well a single page lasts for 100 litres and a book for an entire year for a person so that alone will cut down on garbage

JohnZ117:

PatrickJS:

How does it work? "All you need to do is tear out a paper, put it in a simple filter holder and pour water into it from rivers, streams, wells, etc. - and out comes clean water - and dead bacteria as well." That's inventor Dr. Teri Dankovich, a postdoctoral researcher at Carnegie Mellon University in Pittsburgh, who has been working on the book and its revolutionary pages for years now.

Correct me if I'm wrong, but does that mean it could be used for inoculation, as well?

Well, no, but an excellent question. Dead bacteria on its own is not sufficient for that (which is good because otherwise our immune system would be working at a breakneck speed). Inoculation is dependent on inflammation which doesn't occur when eating dead bacteria and not all bacteria contain the substance that causes inflammation. Also, luckily the gastrointestinal immune system depends on neutralization more than inflammation, otherwise we would have inflamed bowls all the time from small scratches and bruises.

I may have misunderstood you, so please correct me if I did. I am also not sure if I have explained this properly, I don't know what your background is so I may have dumbed this down too much or written it too advanced.

pookie101:

Keoul:
Question, is it biodegradable? Didn't hear it being mentioned and I think it's pretty important to bring up since the place where its needed most is already overrun with garbage.

well a single page lasts for 100 litres and a book for an entire year for a person so that alone will cut down on garbage

Not really, you're just adding garbage slowly.
It cuts down on disease, not garbage.

So, it's just a regular filter that has text on it and it's packed to look like a book?
Woah, such revolution.

Also it's not a drinkable book. You can't drink the book. It's a readable filter.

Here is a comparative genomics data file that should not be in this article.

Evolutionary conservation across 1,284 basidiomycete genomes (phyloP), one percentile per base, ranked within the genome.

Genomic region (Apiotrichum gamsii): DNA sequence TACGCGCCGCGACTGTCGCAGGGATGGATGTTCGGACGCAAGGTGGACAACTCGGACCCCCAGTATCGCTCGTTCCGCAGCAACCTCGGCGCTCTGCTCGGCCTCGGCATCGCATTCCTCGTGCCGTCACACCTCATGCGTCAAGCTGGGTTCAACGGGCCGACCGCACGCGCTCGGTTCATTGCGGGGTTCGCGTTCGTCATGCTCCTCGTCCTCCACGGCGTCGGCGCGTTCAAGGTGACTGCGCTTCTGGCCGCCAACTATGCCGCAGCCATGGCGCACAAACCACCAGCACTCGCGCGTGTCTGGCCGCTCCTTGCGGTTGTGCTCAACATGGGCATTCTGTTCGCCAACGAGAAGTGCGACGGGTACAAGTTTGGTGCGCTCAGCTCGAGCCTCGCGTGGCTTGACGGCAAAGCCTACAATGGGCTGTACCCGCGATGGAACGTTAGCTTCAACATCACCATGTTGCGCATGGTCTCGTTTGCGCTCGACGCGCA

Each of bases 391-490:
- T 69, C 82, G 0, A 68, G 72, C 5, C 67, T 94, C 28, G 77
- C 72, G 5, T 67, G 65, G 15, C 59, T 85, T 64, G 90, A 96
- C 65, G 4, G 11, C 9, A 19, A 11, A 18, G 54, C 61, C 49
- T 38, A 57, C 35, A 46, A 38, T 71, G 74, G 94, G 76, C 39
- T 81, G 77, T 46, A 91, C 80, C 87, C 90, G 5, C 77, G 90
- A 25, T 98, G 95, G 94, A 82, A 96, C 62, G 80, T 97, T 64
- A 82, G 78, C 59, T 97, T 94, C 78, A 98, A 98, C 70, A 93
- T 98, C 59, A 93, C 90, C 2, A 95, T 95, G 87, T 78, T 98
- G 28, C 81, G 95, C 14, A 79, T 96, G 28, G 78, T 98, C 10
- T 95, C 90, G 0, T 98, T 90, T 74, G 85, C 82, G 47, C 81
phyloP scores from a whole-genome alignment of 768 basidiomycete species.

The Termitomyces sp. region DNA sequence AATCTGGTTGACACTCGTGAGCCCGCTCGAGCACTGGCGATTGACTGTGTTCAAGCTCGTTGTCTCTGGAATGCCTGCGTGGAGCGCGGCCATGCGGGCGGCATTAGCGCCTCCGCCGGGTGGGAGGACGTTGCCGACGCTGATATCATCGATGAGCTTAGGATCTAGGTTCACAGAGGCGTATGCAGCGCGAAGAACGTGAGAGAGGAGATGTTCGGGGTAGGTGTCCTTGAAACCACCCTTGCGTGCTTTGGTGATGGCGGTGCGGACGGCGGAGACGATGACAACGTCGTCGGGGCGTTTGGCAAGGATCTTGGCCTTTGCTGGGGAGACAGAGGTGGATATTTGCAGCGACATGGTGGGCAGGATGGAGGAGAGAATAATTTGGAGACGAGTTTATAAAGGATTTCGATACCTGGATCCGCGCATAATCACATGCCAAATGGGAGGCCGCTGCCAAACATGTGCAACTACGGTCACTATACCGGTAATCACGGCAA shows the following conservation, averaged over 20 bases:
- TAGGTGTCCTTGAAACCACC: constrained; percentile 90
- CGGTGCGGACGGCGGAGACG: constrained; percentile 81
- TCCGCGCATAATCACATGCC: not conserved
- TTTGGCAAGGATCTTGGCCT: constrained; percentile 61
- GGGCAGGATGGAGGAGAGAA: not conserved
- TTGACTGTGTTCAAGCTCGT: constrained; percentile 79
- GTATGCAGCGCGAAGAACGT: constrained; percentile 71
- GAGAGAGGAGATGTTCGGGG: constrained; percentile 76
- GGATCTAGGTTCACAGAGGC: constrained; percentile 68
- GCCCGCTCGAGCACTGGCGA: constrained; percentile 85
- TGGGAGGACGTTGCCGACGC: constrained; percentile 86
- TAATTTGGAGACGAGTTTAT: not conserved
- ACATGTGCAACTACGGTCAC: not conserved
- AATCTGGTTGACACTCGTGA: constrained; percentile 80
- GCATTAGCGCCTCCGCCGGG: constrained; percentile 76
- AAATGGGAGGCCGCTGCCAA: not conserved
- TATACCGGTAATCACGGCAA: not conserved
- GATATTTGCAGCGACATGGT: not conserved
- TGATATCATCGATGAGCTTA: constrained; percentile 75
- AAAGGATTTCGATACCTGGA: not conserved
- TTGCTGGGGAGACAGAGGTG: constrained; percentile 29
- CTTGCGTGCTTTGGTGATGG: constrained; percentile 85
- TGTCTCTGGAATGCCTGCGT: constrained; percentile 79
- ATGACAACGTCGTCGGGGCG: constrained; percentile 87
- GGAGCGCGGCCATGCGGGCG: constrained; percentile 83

Well more like it's part of a filter. In the article it clearly indicates that you'll still need a small strainer to affix it to.

Is this more effective than a jar of iodine tablets? A hundred liters isn't really all that much. It seems sort of like a "one step forward, one step back" idea.

What a novel idea!

I hope other research organizations take a page from these guy's books and start writing up some ways to improve the plight of people in the third world. So many impoverished nations have just been written off as lost causes, but you can't judge a book by it's cover.

Oh look at us faffing around and making water filters into books... how about you cut the bull and get people the fucking water filters if that was the intent at any point. So much money and time wasted on making shit pretty and hyped up when people depending on it just need it to bloody work.

Smooth Operator:
Oh look at us faffing around and making water filters into books... how about you cut the bull and get people the fucking water filters if that was the intent at any point. So much money and time wasted on making shit pretty and hyped up when people depending on it just need it to bloody work.

Actually, having it in book form is a really convenient way to produce it and pack it and convenient to carry around. I'm pretty sure it being in book form has very very little to do with style, if at all.

Smooth Operator:
Oh look at us faffing around and making water filters into books... how about you cut the bull and get people the fucking water filters if that was the intent at any point. So much money and time wasted on making shit pretty and hyped up when people depending on it just need it to bloody work.

The filter is its own instruction booklet. Faffing about? Nonsense. Innovating to make life easier.

FuzzyRaccoon:
Well more like it's part of a filter. In the article it clearly indicates that you'll still need a small strainer to affix it to.

I may be wrong, but the video has me under the impression that the box the book is packed in is the strainer.

Xeros:

FuzzyRaccoon:
Well more like it's part of a filter. In the article it clearly indicates that you'll still need a small strainer to affix it to.

I may be wrong, but the video has me under the impression that the box the book is packed in is the strainer.

Oh, if that's true, that'd actually be awesome.